Extending 20 hours early childhood education to cover two year olds, and increasing the rate of subsidy, is an attempt to counter the move from National to provide more support for child care. This total investment of $1.2bn and the scrapping of prescription co payments, are of the centre pieces of the budget designed to deliver on cost of living issues for kiwis.


Budget 2023 provides a $400 million boost for the Warmer Kiwi Homes programme – extending insulation and heating improvements for four years, and expanding it to cover things like energy efficient hot water heaters and LEDs.

Investing in our homes helps alleviate the prevalence of respiratory illness in our children, helps whānau live comfortably and productively, while cutting energy costs during a cost of living crisis, and pollution during a climate crisis. It’s a no brainer.

Continuing and expanding this programme is great news for thousands of New Zealanders living in cold unhealthy homes. We’ve long called for an expansion to what the programme offers, so it’s great to see the addition of basic measures like LEDs and hot-water heat pumps. The funding boost is an encouraging sign that New Zealand is finally starting to prioritise our cold, inefficient homes. It is vital investment in our people and our future. However, we’re yet to see the level of ambition needed. The Warmer Kiwi Homes remains a very minor step forward when we should be rapidly making major improvements to New Zealand homes.

Increasingly Governments around the world such as Ireland, France, Canada, and the USA, are investing billions in deep home retrofit programmes as a way of improving social outcomes, decreasing energy use, and slashing carbon emissions.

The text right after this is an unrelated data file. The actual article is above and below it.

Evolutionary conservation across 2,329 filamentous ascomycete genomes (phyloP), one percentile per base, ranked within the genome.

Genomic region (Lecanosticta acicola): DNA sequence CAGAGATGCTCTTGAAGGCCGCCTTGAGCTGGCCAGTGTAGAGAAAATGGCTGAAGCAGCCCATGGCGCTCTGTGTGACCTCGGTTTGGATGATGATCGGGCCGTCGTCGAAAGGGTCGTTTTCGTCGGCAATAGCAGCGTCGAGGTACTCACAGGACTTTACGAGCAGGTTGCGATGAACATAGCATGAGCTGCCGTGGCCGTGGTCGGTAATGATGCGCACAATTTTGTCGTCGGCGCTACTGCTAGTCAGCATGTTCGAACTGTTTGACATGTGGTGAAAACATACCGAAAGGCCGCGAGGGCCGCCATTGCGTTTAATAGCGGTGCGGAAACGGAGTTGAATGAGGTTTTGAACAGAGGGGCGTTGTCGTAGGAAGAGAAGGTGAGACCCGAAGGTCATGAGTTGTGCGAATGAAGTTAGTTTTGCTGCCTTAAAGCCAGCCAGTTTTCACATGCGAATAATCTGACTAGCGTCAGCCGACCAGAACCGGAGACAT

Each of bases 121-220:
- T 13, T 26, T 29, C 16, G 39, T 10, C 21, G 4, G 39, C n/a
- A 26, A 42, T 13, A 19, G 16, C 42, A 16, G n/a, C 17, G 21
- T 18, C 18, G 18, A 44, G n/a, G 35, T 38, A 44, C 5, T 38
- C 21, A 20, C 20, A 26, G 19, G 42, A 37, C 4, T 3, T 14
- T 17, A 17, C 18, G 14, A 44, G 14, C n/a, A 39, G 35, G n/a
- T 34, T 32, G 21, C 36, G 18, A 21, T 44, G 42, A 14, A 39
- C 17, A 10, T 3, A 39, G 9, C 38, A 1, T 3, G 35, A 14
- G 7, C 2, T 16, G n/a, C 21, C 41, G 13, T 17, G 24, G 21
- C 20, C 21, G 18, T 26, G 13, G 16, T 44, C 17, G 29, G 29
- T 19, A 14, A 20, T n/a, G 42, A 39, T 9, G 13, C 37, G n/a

Spending $100 million a year on these basic home improvements is a drop in the bucket when we consider the rapid deep retrofits required for us to meet our climate targets. We should be spending $1 billion a year on this.

NZGBC policy positions and results from the budget at a glance

The Zero Carbon Roadmap called for the following:

  • The NZGBC, along with stakeholders, called for mandatory measurement of the energy efficiency of existing buildings - Government will legislate in the next year for energy efficiency labels on existing buildings. This is positive and brings NZ into line with countries such as Australia and the countries of the EU.
  • Existing homes - The NZGBC called for Government to kickstart pollution busting renovations in New Zealand with an annual investment of $1bn for eight years.

This programme, similar to programmes throughout the OECD, would provide 50% of the costs of retrofitting homes, delivering welcome relief on cost of living crises, reduce carbon pollution, improve the resilience of the grid and vastly improve health.

The 2023 Budget failed to deliver on this today. However, the expansion of the Warmer Kiwi Homes programme does provide some hope that we are moving towards deeper home retrofits.

  • building code that aligns with net zero operational carbon by 2030 - The reductions in operational carbon expected through the Building for Climate Change are in line with the goals the NZGBC set out. The work on the BfCC programme is proceeding too slowly. The sector needs more information so it can prepare.

[1] https://www.consumer.org.nz/articles/new-zealand-s-gas-industry-under-pressure